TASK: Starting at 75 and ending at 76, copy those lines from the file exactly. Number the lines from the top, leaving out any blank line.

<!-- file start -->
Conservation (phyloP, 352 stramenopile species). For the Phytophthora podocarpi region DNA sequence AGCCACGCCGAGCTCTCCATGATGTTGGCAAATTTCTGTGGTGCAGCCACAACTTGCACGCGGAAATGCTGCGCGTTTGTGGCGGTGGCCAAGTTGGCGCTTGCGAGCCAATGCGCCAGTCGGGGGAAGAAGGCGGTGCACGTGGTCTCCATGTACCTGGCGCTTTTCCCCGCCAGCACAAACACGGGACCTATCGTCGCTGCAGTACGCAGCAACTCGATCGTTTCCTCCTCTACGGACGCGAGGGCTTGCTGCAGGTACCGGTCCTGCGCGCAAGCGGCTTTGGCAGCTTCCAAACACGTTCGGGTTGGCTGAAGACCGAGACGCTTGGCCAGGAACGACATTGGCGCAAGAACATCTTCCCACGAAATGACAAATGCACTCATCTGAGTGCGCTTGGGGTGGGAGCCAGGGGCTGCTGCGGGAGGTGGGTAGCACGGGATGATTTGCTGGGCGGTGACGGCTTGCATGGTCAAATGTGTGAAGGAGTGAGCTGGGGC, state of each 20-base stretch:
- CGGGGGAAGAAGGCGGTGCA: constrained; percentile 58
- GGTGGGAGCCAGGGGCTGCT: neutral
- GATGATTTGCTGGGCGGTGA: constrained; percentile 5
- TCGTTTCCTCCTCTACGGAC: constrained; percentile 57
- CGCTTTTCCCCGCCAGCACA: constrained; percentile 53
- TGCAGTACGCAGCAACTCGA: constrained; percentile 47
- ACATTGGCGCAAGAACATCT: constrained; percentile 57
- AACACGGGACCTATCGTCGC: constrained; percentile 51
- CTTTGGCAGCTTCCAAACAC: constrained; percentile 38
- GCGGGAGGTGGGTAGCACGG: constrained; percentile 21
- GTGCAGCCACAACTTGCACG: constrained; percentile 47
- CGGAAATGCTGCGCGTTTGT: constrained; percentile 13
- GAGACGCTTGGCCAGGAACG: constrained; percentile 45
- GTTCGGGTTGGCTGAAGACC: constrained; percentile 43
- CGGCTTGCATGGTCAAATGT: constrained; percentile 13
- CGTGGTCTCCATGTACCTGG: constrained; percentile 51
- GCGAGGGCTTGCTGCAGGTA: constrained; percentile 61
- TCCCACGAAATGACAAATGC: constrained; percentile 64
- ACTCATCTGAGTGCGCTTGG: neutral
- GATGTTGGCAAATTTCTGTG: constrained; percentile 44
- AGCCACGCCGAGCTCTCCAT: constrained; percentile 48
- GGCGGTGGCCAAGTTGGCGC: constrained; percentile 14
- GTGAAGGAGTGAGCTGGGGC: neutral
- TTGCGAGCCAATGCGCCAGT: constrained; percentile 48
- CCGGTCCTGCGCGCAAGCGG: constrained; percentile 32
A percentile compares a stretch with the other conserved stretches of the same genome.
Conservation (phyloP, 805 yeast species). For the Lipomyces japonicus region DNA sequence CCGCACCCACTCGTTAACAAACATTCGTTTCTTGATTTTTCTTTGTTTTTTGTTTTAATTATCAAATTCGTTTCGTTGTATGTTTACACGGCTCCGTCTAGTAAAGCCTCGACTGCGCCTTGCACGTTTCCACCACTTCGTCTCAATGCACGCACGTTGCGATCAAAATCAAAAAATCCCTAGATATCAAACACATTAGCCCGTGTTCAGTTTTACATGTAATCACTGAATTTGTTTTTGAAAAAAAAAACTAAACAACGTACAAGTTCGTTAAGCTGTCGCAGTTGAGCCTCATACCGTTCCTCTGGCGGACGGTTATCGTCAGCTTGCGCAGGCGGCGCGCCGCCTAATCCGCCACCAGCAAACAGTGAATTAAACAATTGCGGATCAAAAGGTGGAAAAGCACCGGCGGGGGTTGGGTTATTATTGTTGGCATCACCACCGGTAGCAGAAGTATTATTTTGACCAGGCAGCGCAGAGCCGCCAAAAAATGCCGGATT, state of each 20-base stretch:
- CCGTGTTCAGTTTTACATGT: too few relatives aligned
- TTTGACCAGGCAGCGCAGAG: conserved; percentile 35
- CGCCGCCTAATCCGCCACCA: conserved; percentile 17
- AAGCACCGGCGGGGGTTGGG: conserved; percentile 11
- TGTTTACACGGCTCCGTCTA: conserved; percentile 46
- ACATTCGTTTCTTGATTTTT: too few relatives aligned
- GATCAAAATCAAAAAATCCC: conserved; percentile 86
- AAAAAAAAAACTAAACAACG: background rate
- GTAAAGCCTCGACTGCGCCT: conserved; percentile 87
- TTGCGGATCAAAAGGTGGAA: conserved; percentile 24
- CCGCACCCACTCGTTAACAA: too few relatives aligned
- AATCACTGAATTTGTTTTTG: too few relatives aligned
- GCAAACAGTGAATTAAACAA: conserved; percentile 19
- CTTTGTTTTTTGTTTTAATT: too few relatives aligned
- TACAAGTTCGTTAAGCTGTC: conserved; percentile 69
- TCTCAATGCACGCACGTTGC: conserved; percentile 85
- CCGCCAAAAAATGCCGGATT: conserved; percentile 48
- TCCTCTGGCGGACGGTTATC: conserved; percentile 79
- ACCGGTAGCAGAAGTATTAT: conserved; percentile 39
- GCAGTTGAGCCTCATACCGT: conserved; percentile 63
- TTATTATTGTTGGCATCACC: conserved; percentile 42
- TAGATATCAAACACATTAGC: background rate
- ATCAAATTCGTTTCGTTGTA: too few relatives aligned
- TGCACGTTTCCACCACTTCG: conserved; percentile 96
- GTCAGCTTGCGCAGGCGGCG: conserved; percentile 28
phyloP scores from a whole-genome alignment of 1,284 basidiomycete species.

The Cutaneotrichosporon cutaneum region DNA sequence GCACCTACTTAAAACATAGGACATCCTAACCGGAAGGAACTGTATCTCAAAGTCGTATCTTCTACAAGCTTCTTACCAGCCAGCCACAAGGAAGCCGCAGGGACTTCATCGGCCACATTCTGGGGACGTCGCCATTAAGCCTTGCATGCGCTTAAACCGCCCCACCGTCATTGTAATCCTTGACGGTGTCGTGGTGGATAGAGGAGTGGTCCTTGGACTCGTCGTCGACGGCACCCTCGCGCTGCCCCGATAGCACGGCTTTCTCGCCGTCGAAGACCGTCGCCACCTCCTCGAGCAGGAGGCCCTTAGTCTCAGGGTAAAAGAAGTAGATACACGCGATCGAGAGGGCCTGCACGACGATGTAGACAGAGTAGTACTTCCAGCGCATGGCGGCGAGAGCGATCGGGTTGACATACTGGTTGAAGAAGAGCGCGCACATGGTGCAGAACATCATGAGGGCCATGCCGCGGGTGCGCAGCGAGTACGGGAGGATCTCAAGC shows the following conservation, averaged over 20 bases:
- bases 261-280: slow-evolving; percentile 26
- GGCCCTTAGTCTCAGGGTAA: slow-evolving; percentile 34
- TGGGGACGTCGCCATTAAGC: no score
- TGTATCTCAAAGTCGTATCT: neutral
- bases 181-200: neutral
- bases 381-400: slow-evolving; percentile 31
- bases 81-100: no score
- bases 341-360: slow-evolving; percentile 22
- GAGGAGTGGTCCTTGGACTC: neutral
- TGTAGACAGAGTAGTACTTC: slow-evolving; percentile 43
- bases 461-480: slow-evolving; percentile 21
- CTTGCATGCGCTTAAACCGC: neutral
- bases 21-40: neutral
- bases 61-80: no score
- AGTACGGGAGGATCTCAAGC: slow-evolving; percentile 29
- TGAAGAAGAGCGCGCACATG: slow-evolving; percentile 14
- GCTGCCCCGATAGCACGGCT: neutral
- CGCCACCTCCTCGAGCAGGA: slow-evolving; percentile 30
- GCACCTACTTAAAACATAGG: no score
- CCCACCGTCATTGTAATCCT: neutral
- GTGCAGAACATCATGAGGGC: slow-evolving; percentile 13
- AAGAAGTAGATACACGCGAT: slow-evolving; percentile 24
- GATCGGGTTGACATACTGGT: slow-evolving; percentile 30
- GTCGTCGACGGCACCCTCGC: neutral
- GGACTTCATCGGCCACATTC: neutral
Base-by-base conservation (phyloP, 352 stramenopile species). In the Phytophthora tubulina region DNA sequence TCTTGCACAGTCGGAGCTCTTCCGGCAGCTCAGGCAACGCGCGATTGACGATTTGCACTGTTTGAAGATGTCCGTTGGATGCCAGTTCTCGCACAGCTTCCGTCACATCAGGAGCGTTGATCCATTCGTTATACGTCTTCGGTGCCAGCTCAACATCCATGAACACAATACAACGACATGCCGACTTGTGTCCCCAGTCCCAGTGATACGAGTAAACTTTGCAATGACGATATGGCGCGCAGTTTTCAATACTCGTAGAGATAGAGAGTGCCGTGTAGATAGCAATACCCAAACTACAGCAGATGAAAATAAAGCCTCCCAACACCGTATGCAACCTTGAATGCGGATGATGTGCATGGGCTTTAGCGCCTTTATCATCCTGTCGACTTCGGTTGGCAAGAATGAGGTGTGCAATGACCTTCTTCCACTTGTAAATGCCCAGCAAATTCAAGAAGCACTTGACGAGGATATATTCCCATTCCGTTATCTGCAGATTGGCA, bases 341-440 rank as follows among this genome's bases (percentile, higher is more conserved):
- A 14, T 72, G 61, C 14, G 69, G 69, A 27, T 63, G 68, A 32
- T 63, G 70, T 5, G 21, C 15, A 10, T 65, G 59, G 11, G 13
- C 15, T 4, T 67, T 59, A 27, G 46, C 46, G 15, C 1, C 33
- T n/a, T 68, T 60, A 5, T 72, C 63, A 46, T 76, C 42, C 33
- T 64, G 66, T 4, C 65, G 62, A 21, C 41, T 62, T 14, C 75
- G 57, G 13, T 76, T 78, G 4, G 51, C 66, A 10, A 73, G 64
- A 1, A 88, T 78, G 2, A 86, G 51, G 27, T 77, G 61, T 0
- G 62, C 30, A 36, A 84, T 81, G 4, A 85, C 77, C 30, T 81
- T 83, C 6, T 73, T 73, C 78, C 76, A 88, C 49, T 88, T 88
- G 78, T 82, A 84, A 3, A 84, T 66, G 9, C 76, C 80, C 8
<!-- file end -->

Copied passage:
- CCCACCGTCATTGTAATCCT: neutral
- GTGCAGAACATCATGAGGGC: slow-evolving; percentile 13